DES MOINES, Iowa — On Thursday, Iowa lawmakers approved SF 482. The measure, commonly referred to as a "bathroom bill" would prohibit someone from "entering a single or multiple occupancy restroom, changing area, or other facilities in elementary and secondary schools that do not correspond with the person's biological sex."
Kris Maul is a transgender man, who says he's frequently in schools supporting his student at their various events or other family members.
"I go to school functions, like I go see my nieces play volleyball at their middle school, I go watch my other niece run track," Maul said.
He wonders what will happen if Gov. Kim Reynolds signs SF 482.
"If I'm following the law, I'm going to have to use the girls bathroom," Maul said. "That's going to be totally uncomfortable for me, and definitely more uncomfortable for the women and girls that are in those bathrooms at the time."
Tyler Kirkman, also a transgender man and father, also feels uncomfortable by the prospect.
"This bill forces me to now use the women's bathroom [in schools]," said Kirkman. "With the little girls and the moms. I don't think they're going to want me in there."
Maul and Kirkman say they each brought this concern up to lawmakers and received similar responses.
"I actually had one lawmaker said to me, 'Well, you know, you just don't tell anybody and you go in the men's room,'" Maul said. "I'm like, 'Are you kidding me? You're saying I should just knowingly break this law.'"
"I had the same conversation with legislators," Kirkman said. "And they're basically, 'Well, nobody would know.' And I'm like, 'so you're telling me to break the law? I'm a law abiding citizen, I don't want to break the law.'"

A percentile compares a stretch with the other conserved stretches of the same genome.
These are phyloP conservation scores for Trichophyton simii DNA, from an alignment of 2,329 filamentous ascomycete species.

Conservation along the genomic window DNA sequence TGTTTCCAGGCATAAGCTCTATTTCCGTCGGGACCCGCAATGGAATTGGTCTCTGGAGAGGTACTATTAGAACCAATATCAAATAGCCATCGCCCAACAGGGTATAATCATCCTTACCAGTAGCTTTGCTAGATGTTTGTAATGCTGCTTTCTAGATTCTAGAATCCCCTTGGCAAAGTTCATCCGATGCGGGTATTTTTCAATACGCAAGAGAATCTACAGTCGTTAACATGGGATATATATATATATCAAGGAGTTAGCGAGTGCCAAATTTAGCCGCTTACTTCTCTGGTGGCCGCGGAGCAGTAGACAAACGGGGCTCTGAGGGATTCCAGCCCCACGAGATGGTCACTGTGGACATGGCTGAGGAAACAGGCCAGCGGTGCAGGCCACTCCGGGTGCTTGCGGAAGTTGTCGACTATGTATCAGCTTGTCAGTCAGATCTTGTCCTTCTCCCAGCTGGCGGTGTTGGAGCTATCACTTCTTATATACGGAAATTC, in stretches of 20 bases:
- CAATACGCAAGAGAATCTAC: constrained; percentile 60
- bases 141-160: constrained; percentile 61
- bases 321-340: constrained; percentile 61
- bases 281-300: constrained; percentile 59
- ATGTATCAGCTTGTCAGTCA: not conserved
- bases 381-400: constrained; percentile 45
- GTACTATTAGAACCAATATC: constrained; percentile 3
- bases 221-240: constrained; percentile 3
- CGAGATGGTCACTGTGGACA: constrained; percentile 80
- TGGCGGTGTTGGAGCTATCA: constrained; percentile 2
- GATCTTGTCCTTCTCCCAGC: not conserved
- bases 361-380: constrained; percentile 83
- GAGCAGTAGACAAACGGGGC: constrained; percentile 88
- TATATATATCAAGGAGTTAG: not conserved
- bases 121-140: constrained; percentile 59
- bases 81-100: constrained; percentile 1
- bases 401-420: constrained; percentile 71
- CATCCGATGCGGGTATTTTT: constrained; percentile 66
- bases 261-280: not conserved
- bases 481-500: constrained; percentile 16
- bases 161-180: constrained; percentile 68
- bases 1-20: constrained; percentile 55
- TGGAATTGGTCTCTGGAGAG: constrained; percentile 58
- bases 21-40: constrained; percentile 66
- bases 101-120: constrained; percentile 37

During debate of this measure in the House, lawmakers in support of the measure stressed it prioritizes the safety and privacy of all children and schools will make accommodations when possible.
"We must also empathize with the child that may not feel comfortable using the bathroom of their biological sex," said Rep. Steve Holt (R-Denison). "And that is why we stipulate in this bill that the schools will make efforts at accommodation."
But Maul and Kirkman are worried what will happen if those accommodations aren't available.
"I'm anticipating someone's gonna call the police on me," Maul said. "Okay, I have to prove what's on my birth certificate, just so that I can use the bathroom quickly."
"The kids are gonna run out to their parents and the parents are gonna come in and come at me and I'm gonna have to explain why I'm in a bathroom," Kirkman said. "That's going to be a safety issue for me."